7.9 The cosmological constant problem

The condensed matter analogies offer us an important lesson concerning the cosmological constant problem [660]. Sakharov’s induced gravity not only can give rise to an Einstein–Hilbert term under certain conditions, it also gives rise to a cosmological term. This contribution would depend on the cut-off as E4 P, so if there were not additional contributions counterbalancing this term, emergent gravity in condensed-matter-like systems will always give place to an enormous cosmological constant inducing a strongly-repulsive force between quasiparticles.

However, we know that at low temperatures, depending on the microscopic characteristics of the system we can have quite different situations. Remarkably, liquid systems (as opposed to gases) can remain stable on their own, without requiring any external pressure. Their total internal pressure at equilibrium is (modulo finite-size effects) always zero. This implies that, at zero temperature, if gravity emerges from a liquid-like system, the total vacuum energy Λ ∝ ρV = − pV will be automatically forced to be (relatively) small, and not a large number. The E4 P contribution coming from quasiparticle fluctuations will be exactly balanced by contributions from the microphysics or “trans-Planckian” contributions.

If the temperature is not zero there will be a pressure pM associated with the thermal distribution of quasiparticles, which constitute the matter field of the system. Then, at equilibrium one will have pM + pV = 0, so that there will be a small vacuum energy Λ ∝ pM. This value is not expected to match exactly the preferred value of Λ obtained in the standard cosmological model (ΛCDM) as we are certain to be out of thermodynamic equilibrium. However, it is remarkable that it matches its order of magnitude, (at least for the current epoch), albeit any dynamical model implementing this idea will probably have to do so only at late times to avoid possible tension with the observational data. Guided by these lessons, there are already a number of heuristic investigations about how a cosmological term could dynamically adapt to the evolution of the matter content, and which implications it could have for the evolution of the universe [27, 350, 349, 351].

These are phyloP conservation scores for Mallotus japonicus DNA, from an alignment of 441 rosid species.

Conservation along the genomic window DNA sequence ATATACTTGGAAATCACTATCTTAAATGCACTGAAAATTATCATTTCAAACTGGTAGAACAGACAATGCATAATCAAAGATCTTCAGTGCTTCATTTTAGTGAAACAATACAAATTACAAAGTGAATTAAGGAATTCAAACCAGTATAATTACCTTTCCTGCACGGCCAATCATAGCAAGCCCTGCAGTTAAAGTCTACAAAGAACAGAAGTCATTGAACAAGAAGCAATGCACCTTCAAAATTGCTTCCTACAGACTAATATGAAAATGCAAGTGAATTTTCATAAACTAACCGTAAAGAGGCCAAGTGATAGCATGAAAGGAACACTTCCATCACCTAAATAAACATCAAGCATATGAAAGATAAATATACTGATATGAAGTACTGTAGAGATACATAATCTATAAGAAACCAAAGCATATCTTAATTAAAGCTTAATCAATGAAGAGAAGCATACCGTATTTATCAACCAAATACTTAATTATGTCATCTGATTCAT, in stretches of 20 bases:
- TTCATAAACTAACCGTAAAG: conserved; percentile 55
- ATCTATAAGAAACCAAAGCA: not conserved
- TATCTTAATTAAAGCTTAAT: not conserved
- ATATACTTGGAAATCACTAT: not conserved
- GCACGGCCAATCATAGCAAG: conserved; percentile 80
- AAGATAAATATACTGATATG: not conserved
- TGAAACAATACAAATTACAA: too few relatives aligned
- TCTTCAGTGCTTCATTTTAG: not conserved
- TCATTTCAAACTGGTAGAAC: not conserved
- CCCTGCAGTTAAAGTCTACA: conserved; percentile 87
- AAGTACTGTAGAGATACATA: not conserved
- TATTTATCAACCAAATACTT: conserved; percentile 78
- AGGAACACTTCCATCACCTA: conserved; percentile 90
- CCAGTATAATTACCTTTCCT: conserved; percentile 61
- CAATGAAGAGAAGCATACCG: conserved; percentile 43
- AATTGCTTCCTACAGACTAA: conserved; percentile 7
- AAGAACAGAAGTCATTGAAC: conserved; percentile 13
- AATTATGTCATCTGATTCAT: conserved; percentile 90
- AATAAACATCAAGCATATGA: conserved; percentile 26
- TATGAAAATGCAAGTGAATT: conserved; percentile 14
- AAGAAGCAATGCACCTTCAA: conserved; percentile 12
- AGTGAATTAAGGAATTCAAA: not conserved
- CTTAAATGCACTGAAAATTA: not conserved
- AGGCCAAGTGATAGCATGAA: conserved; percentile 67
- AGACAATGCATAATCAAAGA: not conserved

As final cautionary remark let us add that consideration of an explicit toy model for emergent gravity [252] shows that the quantity that actually gravitates cannot be so easily predicted without an explicit derivation of the analogue gravitational equations. In particular in [198] it was shown that the relevant quantity entering the analogue of the cosmological constant is a contribution coming only from the excitations above the condensate.

  Go to previous page Go up Go to next page